That is quite close to yours.
This is a bit closer still, a sort of “half way house” between Rick’s and yours:
Rick is , again, just making it look more complicated then it is or needs to be. Your formula_..
_.. does exactly the same

“...."IF(ROW(),___ is working without the reference parameters to the array because Excel seems to be tolerant sometimes. Obviously ROW()'s array "follows".......” .....That is more or less what all my experiments suggest. In some cases it can be a bit more complicated. I have some very long detailed Blogs on it. I have never seen anyone else tackle this theme definitively in detail.. , so I did.

Very briefly, and a bit simplified:.. - once multi value analysis kicks in , then the following rule applies: Excel will keep going, that is to say keep returning values in an output Array to match the size and orientation of the largest dimensions of all Arrays and / or ranges in the total formula.

So for example, if you change your solution slightly to this_.....

Sub MultiValueFromSingleValueFunctionStuff() '
Dim Arr() As Variant
Let Arr() = Evaluate("IF(Row(A1:A11),LEFT(A1:A10,5))") ' Run code in Debug, F8 mode, stop at End Sub. - Highlight either Arr - Hit Shift+F9 - OK You will see in Watch window that Arr is a (1 to 11, 1 to 1) array. The last value is an error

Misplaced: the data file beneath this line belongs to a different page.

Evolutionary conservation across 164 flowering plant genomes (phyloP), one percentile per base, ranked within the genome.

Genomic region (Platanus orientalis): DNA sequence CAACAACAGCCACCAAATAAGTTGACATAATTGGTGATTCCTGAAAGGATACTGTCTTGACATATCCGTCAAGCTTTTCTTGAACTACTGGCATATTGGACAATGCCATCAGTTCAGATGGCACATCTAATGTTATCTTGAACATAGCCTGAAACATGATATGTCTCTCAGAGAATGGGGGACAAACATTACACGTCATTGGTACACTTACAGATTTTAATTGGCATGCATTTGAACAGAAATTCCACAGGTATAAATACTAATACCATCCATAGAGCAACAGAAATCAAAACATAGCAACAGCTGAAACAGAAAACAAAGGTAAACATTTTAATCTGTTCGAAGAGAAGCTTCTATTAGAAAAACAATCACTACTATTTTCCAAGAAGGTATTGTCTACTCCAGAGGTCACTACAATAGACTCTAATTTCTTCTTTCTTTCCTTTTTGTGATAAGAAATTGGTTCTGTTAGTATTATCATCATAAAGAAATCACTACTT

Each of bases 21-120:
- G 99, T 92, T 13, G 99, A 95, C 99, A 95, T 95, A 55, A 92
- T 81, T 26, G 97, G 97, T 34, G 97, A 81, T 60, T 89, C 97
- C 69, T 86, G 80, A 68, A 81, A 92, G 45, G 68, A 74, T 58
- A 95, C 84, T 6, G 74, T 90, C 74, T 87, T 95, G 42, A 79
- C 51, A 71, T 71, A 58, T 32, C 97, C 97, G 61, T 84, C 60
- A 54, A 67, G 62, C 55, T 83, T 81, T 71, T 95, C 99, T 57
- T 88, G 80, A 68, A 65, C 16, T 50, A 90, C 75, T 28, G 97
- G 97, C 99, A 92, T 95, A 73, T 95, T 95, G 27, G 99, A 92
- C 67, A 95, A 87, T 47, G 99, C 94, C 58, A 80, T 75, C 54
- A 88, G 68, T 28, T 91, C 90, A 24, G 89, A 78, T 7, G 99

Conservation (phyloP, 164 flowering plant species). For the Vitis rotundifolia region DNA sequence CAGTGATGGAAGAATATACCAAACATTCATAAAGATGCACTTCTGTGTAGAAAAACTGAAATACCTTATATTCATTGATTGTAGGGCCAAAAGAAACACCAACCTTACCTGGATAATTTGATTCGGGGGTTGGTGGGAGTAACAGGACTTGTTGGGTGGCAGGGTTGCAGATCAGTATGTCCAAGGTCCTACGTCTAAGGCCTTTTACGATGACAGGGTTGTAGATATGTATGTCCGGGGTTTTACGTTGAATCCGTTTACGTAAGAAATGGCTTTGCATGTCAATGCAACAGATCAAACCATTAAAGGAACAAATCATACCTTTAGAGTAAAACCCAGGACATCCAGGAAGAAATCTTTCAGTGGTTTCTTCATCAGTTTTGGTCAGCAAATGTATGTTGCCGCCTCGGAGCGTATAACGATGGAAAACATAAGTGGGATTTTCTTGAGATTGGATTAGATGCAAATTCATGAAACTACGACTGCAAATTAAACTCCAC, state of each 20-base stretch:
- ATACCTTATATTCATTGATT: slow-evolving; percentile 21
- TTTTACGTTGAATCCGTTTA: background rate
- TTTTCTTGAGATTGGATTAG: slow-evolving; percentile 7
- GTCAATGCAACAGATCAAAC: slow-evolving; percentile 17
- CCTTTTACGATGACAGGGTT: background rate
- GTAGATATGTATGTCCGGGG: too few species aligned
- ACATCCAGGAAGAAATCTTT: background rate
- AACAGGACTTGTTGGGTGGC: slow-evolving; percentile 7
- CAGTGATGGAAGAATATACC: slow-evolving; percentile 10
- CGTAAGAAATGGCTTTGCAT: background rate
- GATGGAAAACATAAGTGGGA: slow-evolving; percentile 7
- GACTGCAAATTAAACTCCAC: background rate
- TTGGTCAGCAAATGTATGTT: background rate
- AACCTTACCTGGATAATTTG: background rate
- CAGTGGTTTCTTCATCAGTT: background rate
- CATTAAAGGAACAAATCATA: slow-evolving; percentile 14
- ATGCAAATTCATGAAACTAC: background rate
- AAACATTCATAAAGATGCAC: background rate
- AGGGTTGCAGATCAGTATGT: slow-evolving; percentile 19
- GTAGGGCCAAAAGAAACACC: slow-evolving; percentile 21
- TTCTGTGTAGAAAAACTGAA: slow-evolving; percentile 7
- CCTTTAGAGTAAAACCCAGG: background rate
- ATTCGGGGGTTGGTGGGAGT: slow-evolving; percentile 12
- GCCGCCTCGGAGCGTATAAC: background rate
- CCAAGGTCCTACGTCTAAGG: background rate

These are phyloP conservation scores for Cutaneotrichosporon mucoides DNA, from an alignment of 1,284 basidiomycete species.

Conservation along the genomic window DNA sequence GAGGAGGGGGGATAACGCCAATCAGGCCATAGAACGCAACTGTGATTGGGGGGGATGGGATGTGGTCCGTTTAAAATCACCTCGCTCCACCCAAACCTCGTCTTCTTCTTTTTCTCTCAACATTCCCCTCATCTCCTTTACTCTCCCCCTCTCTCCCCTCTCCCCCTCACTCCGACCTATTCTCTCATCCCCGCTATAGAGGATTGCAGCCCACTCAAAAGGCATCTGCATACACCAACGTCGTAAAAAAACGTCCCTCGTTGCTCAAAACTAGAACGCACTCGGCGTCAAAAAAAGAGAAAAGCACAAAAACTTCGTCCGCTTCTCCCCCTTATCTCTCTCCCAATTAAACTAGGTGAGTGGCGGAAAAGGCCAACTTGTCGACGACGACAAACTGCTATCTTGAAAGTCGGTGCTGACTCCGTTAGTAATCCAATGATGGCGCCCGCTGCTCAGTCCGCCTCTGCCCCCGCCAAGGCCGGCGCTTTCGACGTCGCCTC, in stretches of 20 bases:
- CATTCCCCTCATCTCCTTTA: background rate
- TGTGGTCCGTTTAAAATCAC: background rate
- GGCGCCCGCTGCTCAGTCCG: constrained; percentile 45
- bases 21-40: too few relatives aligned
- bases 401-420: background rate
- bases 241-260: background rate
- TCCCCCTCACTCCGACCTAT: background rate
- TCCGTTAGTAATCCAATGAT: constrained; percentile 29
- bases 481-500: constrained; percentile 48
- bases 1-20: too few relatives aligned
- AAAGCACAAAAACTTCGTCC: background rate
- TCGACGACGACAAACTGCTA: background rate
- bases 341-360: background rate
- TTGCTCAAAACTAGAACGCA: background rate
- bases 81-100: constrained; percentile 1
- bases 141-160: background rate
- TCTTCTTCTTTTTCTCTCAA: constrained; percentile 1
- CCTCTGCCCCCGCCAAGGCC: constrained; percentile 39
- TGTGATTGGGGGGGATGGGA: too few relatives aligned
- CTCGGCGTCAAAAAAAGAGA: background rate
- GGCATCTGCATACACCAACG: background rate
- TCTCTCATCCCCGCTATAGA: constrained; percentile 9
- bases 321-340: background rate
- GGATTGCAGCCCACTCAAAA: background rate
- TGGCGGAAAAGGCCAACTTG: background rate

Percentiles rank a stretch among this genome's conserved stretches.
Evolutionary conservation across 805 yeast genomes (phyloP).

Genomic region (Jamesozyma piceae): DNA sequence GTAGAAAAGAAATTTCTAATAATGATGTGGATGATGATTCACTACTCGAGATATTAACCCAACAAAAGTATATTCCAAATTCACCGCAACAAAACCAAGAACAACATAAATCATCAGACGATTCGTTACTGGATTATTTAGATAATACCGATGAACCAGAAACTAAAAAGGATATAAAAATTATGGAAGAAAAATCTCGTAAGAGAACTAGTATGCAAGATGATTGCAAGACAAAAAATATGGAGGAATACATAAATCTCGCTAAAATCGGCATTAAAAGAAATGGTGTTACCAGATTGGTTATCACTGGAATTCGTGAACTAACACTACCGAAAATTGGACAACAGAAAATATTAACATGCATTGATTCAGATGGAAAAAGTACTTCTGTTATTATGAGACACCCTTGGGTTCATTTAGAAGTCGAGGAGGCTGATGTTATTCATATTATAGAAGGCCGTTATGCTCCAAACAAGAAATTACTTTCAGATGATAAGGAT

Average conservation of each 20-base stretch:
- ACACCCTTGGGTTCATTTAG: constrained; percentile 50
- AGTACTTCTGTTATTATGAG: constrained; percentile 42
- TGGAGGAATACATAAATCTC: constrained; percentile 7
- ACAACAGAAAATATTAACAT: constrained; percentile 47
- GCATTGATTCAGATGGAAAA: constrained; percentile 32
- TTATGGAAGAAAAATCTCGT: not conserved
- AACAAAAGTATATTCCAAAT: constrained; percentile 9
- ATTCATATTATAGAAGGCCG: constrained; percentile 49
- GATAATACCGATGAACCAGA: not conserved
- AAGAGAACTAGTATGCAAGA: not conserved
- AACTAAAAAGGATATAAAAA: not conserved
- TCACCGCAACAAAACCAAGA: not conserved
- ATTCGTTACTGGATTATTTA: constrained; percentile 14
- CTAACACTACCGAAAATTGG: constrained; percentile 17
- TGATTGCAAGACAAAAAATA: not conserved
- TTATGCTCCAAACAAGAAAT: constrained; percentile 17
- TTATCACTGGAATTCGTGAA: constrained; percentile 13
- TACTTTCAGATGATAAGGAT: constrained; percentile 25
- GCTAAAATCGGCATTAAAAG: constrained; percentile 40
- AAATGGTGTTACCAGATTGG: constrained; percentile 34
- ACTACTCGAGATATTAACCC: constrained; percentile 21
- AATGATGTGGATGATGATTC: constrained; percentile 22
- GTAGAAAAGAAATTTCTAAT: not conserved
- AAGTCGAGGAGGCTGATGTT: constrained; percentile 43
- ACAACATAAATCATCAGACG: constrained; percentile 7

Let Range("B1").Resize(UBound(Arr(), 1), UBound(Arr(), 2)).Value = Arr() ' Increase size of range to match that of array and assign the array values to the range
End Sub

_.. you will see that Excel has tried to do the evaluation over 11 “rows”. The last value returned in Arr(11, 1) will be an error as you had no value available in LEFT(A1:A10,5) when it did its 11th run.


2017-04-08 11:20:19

Willy Vanhaelen

@Alan: "The original code from Rick looked a bit more complicated then it was, or at least I was mistakenly reading into it more than was there."
I entirely agree with you and it had the same effect on me. Now that I finally "got it" it is in fact simple but I was "distracted" all the time by this @ which I thought could have a special meaning.

But while trying to decipher Rick's method recently (again :-), I was thinking that instead of first inserting the parameters and then replace the value in the cell by the result it would be more direct to replace it right away. So I came up with the following:
Selection=Evaluate("IF(ROW(),LEFT(" & Selection.Address & ",5))")